In this election, Gandhi supported Pattavi Sitaramaya; After hearing the results of the election, Gandhi said, Puttavir’s rate is my rate. But even though he was victorious, he could not perform properly. Gandhi’s followers were hampering his work.

Govinda Ballav proposed at this time that the Executive Council should be restructured. Thus, although Subhas Chandra Bose won the election, he asked to submit his resignation as a result of Gandhi’s opposition; Otherwise, all members of the executive committee will resign.

For this reason, he resigned from Congress and formed the All India Forward Block. In 1938, he proposed the National Planning Council.

World War II
Subhash Chandra Bose suggested that when the British would allow the independence of Indians, they should not be seated – to benefit from the political turmoil of World War II.

Subhas Chandra Bose believed that India’s independence depended on the political, military and diplomatic support of other countries. So he took the initiative to build a military base for India.

Disappearance episode
Subhash Chandra Bose was not satisfied with India’s participation in World War II. At that time, Subhash Chandra Bose was under house arrest. Subhash Chandra realized that the British would not abandon him before the war. So he decided to flee Germany through Afghanistan and the Soviet Union, leaving two cases pending.

But Subhas Chandra Bose did not understand the Pashto language of Afghanistan and took with him the leader of the Northwest Frontier Province, Mia Akbar Shah. Since he did not know Pashto, he feared that the Afghans might consider him a British character.

Therefore, on the advice of Mia Akbar Shah, he introduced himself to the inhabitants as deaf and dumb. From there, Subash Bose went to Moscow to meet an Italian citizen called Count Orlando Mazzotta. From Moscow to Rome, he arrived in Germany.

Subhash Chandra Bose founded the Free India Center in Berlin. He sought the help of German Chancellor Adolf Hitler for India’s independence. But Hitler’s indifference to India’s independence broke his morale. As a result, Subhash Bose left Germany in 1943. A German submarine takes him to a Japanese submarine at the bottom of the sea, from where he arrives in Japan.

Meanwhile, under the leadership of Netaji Subhash Chandra Bose, the dictators like Hitler-Tojo also bowed their heads toward the Alliance. His ideas inspired leaders like Aurobindo Ghosh, Surya Sen, and Bhagat Singh of India, and poets like Rabindranath Tagore, and Kazi Nazrul Islam. Netaji became the grandson of all Indians.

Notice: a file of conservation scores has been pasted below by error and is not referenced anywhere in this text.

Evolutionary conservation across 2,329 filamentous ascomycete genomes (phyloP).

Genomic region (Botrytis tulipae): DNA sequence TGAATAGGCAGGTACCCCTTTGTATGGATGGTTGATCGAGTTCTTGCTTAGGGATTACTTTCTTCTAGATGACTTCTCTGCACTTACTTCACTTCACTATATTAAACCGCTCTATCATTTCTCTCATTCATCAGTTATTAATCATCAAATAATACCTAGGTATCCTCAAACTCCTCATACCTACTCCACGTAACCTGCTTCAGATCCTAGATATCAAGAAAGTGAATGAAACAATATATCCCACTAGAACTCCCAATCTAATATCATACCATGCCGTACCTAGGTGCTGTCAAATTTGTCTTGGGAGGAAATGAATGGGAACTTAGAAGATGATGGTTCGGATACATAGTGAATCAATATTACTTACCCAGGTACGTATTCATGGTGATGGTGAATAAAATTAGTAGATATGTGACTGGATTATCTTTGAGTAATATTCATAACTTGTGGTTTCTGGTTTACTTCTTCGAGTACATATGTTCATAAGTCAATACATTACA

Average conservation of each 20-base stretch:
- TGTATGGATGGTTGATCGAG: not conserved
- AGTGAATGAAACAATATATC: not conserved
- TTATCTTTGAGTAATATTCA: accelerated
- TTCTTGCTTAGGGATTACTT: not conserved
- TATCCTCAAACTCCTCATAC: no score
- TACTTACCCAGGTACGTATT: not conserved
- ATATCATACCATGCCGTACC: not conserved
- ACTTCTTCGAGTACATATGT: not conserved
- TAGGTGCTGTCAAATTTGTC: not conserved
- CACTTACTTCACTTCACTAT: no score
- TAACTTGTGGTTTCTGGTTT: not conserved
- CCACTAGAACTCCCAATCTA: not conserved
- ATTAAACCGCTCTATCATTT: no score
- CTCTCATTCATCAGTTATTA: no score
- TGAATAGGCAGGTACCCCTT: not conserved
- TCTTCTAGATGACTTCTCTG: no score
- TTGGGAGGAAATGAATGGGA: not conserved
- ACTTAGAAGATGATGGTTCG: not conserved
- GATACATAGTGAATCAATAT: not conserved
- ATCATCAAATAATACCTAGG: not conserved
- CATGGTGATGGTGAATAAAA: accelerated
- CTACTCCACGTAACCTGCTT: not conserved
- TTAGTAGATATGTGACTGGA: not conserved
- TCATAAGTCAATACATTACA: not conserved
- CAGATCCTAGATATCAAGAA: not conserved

Indian National Army
The Indian National Army was formed initially in the hands of nationalist leader Ras Bihari Bose. In 1943, Ras Bihari Bose transferred the responsibility of the army to Subhas Chandra Bose.

It had about 85,000 troops, with a separate women’s force Rani Lakshmibai Combat. The authority of this force was in the hands of the Provincial Government, named Provincial Government of Free India Arjee Hukumt-e-Azad Hind. This government had its own courts, currency, and laws. 9 Axis powers accept this government. The INA troops help the Japanese in the battle of Arakan and Mektila.

Subhash Chandra Bose hoped that a large number of soldiers would join the INA after hearing the news of the INA attack on the British. But this is not the case. On the contrary, as the war situation worsened, Japan began to withdraw its troops from the INA.

At the same time, the money supply from Japan declined. Finally, with the Japanese surrender, the INA surrendered. In 1934, Subhas Chandra became seriously ill while in prison in Mandalay, Burma now Myanmar. The British government agreed to release him on one condition that he could be released if he traveled abroad without touching any part of India.

Subhas Chandra bose plans to go to Europe and reach Vienna. In retirement after two years of treatment, he decided to write two books, his autobiography Indian Pilgrim and India’s Struggle for Freedom. At that time, Emily Schenkel, an Austrian woman, assisted in typing her manuscript, who would later become her secretary.

This is Emily Schenkel’s subsequent romance and its conclusion. One of their daughters, Anita Bose Puff. Emily Schenkel never came to India, but he always had good communication and good relations with the larger Basu family and Netaji’s associates. He died in 1996.

Death of Subhas Chandra Bose
Indian nationalist leader Subhash Chandra Bose died from a third-degree burn on August 18, 1945, after an overloaded Japanese plane crashed in Taiwan, Japan.
We should have but one desire today the desire to die so that India may live the desire to face a martyr’s death, so that the path to freedom may be paved with the martyr’s blood. Netaji Subhas Chandra Bose
However, many of his supporters, especially in Bengal, denied it at the time and refused to believe the facts or circumstances of his death. The conspiracy theories appeared within hours of his death and have continued to this day, keeping alive various war stories about Bose.